Minerva married at 17 to a boy who was handsome enough when he laughed, but no more than that. A speckled dress whipped back as she ran out of her parents’, shattering glass and screaming children chasing her away. Freckles shone to her first shack stacked against the sea rifting cliff, and that light in her heart was the last to be snuffed out by collapsed expectations.
Hard times struck as Minerva’s belly filled and churned like a whirlpool. Her first child demanded her sailor husband, Edward, to accept more contracts. Although he signed his name to get enough money to prepare for the child, Minerva started cultivating a seed of mistrust. She heard old sailor’s tales and believing them all to be true, and rumors drifted around the village about men who returned home with a broken heart for another woman. Four months passed, and the rumors took hold a truth in Edward; he returned with an aching heart and a dazed face.
Minerva found him walking, drunk, up the grassy path through a gray patched storm. When he looked at her with disgust in his eyes, brown hair fencing them from her, she felt the kindle of rage in her heart light. Fuming, she locked Edward out for the night. The next morning, rather then fetch her husband from the barn he was sleeping from, she went to her oldest brother in town: Edward’s captain.
Three days passed before the night call shook the woman’s shoulder. Sore, stiff, and damp, the woman rolled over her with effort as the globe in her core ached on her cot.
“Do you need help, ma’am?” the cabin boy winced.
“No,” she groaned, creaking to her feet. Wrapping herself in a cardigan, she waddled up the stairs to the top floor, the cabin boy staying in the hull. Screams and gunfire muffled through the door. Minerva held her hand on the wood for a moment, shaking. Puffing out her chest, she swung the door open. White mist shrouded the ship, the golden brown mast and ropes looked like trees and vines from her childhood stories. Shaking her head slowly, the echoing cries and calls of the sirens were thick in her mind, but her eyes showed nothing but tranquility.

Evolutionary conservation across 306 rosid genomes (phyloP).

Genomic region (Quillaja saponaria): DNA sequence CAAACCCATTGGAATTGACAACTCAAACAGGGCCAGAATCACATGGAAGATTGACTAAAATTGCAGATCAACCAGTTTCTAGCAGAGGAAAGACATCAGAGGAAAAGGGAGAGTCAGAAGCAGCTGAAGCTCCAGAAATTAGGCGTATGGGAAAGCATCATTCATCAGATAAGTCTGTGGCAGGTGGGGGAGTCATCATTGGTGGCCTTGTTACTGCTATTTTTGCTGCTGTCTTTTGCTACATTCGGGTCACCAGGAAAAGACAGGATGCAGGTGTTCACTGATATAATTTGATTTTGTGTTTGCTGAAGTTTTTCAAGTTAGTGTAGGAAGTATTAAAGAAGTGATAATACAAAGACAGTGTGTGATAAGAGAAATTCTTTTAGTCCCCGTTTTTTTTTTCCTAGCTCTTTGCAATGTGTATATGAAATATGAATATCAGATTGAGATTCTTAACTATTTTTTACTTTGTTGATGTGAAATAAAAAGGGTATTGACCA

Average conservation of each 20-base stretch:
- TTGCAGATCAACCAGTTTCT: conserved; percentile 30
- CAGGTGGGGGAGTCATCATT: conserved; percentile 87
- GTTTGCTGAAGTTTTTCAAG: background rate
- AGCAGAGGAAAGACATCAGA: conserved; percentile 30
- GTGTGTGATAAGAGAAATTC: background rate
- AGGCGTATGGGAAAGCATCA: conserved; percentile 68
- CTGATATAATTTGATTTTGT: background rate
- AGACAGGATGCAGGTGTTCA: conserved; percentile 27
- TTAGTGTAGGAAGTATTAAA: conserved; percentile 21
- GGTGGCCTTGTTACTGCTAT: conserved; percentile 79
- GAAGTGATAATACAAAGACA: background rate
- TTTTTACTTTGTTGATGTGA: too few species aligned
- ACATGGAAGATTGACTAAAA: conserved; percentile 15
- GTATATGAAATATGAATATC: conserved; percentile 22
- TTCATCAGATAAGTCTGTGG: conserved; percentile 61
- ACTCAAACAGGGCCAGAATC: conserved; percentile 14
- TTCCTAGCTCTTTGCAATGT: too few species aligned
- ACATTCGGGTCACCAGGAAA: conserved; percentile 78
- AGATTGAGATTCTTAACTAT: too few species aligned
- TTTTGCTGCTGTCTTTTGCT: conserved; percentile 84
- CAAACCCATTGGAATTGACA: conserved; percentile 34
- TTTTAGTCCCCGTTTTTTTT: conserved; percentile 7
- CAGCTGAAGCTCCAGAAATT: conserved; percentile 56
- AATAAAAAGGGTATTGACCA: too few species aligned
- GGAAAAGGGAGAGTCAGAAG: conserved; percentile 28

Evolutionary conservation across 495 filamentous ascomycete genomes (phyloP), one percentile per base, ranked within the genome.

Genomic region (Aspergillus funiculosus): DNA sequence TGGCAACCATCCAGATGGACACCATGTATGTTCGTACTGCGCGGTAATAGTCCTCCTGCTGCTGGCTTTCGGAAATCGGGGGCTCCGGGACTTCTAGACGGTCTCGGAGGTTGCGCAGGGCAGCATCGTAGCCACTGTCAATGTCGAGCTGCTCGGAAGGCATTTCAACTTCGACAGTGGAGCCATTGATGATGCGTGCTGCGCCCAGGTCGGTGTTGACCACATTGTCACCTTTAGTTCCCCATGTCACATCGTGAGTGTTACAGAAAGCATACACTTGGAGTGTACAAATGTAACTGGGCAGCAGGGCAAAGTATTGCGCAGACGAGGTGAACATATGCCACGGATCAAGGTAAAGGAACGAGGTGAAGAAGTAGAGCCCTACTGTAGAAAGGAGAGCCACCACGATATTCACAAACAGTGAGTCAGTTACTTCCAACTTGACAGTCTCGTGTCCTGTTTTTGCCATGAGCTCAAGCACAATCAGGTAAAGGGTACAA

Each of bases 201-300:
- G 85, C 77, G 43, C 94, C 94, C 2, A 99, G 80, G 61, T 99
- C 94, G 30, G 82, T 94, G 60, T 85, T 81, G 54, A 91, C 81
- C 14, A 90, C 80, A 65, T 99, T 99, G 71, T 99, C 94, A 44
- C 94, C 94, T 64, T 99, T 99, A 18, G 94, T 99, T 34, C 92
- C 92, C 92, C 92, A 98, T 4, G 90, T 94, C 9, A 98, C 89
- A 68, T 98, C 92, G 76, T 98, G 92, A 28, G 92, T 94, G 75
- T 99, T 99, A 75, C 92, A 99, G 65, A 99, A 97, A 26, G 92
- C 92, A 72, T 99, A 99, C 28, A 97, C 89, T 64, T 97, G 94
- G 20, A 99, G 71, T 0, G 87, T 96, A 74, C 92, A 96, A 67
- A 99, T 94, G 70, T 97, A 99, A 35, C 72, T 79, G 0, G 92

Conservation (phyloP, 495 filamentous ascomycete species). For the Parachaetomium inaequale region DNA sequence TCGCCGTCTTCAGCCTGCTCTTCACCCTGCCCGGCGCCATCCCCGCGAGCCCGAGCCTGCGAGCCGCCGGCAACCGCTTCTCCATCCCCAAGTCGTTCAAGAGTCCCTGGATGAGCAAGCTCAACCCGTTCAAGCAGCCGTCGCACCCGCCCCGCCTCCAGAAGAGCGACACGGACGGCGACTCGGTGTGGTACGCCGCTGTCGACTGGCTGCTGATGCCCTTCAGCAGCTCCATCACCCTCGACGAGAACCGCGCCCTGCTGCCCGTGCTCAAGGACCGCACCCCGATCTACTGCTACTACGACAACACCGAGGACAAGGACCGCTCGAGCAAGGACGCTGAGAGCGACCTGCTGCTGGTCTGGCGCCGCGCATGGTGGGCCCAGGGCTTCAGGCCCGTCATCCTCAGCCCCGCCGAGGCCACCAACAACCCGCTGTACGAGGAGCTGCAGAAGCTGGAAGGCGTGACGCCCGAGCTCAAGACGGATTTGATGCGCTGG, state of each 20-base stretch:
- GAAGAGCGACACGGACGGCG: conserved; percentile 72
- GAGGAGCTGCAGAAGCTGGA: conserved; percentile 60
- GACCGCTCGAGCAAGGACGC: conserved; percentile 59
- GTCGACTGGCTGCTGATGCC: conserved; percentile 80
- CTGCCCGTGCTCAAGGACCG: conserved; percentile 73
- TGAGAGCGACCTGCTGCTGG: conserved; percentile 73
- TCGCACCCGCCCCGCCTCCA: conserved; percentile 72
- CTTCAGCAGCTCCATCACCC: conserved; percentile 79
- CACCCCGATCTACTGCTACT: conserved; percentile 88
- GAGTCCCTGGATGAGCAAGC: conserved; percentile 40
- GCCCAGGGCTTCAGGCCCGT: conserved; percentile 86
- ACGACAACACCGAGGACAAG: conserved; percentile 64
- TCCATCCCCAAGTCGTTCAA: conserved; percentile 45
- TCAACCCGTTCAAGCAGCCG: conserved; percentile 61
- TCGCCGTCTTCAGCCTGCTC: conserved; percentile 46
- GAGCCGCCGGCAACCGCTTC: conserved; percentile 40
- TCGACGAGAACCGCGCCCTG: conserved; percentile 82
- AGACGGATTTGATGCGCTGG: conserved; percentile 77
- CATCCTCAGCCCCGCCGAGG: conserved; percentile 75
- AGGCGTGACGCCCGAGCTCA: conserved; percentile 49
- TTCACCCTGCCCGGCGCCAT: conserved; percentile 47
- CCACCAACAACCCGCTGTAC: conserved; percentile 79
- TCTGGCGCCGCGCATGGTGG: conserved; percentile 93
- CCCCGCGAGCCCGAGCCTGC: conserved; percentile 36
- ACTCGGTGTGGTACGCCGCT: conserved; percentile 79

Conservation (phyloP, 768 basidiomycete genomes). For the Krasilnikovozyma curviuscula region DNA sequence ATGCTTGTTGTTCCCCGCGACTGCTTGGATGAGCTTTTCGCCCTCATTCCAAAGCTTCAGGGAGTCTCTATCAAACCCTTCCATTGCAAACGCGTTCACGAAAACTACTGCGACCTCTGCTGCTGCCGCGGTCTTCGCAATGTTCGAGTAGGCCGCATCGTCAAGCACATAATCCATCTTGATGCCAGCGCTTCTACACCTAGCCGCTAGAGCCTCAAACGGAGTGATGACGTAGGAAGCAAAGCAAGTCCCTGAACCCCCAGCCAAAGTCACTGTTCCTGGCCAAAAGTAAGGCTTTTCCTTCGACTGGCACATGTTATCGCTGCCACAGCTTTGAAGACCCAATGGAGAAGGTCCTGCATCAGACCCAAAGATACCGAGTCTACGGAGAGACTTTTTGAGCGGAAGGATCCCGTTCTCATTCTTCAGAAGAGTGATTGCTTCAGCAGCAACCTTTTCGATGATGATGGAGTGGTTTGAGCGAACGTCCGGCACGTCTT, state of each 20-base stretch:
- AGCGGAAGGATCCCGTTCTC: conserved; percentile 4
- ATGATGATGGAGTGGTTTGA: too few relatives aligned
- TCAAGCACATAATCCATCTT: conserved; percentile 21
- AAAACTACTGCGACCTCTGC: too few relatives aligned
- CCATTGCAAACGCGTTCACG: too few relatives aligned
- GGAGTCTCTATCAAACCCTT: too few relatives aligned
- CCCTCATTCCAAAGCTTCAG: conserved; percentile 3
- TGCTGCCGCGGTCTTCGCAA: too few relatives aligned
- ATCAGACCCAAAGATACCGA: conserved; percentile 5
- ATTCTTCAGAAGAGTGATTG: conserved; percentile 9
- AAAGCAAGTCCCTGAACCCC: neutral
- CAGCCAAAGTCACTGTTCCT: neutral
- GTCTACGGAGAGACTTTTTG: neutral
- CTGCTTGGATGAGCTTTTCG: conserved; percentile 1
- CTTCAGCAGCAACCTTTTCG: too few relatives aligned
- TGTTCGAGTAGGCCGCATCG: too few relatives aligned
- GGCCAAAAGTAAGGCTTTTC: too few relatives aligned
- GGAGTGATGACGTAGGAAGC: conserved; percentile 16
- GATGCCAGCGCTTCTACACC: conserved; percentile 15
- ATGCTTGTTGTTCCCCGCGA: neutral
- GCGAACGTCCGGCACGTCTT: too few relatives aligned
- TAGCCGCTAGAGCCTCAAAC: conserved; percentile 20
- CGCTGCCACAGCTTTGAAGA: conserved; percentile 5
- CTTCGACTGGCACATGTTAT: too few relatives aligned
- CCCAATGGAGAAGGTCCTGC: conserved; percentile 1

“Sirens! Sirens off the harbor side!” she heard her brother call from the wheel, the ship moaning as he turned it sharply in the sea.
“Edward?” Minerva said, mostly to herself, as she saw a man walk towards the source of the screams. “Edward!” In a panic, she grabbed a harpoon her brother placed next to her door.
As she walked across the ship, the movement making her sick as they tried to escape the onslaught, the dream state turned nightmare. Webs shot through the air. Men were falling overboard. Breathing through her nose, determined, she continued to follow the man as he leaned over the edge. Swallowing, she held the spear tighter.
In a gasp, a web shot up the side of the ship, right onto the man’s face. An ailing cry fell out of her mouth as the man was whipped down, a sick crack meeting him at the bottom. Blind, Minerva ran over and threw her harpoon, screaming, “Die, you devil whore!”
Blood filled her eyes. The spear jabbed the mermaid in the torso, the weight of it pinning her against a rock. It was coughing; the clotted red drooling against the wood, Minerva started hyperventilating.
“Lo-Lola?” she cried through her aching mouth, her knees giving out. The mermaid looked up slowly, and blood spilled out as she smiled.
“Minnie? Is that you, doll?” Lola said, barely audible through the chaos. The ship was turning away, and Lola was shrinking. The sailor floating next to her started to sink, pressing the mermaid’s expiration to Minerva.
“I’m sorry, Lola,” came out of a wet mouth, but the mermaid shook her head, coughing as her tail curled in against itself.
“Of course, Minnie,” the mermaid called back.
“I would never do it to you again!”
Lola turned and gave her a sad smile, “You really are beautiful, you know.”
Sobs stabbed Minerva’s heart as she folded in on herself. Lola and her rock were blurring through her tears, and a single line of her arm went up and waved. Minerva reached out to the little blurb of color.
“I’m so sorry,” she whimpered, “I’m sorry for everything.”
#Unreal #ShortStories #ContemporaryLiterature #CreativeWriting #Prose #Mermaid #Fantasy #FairyTales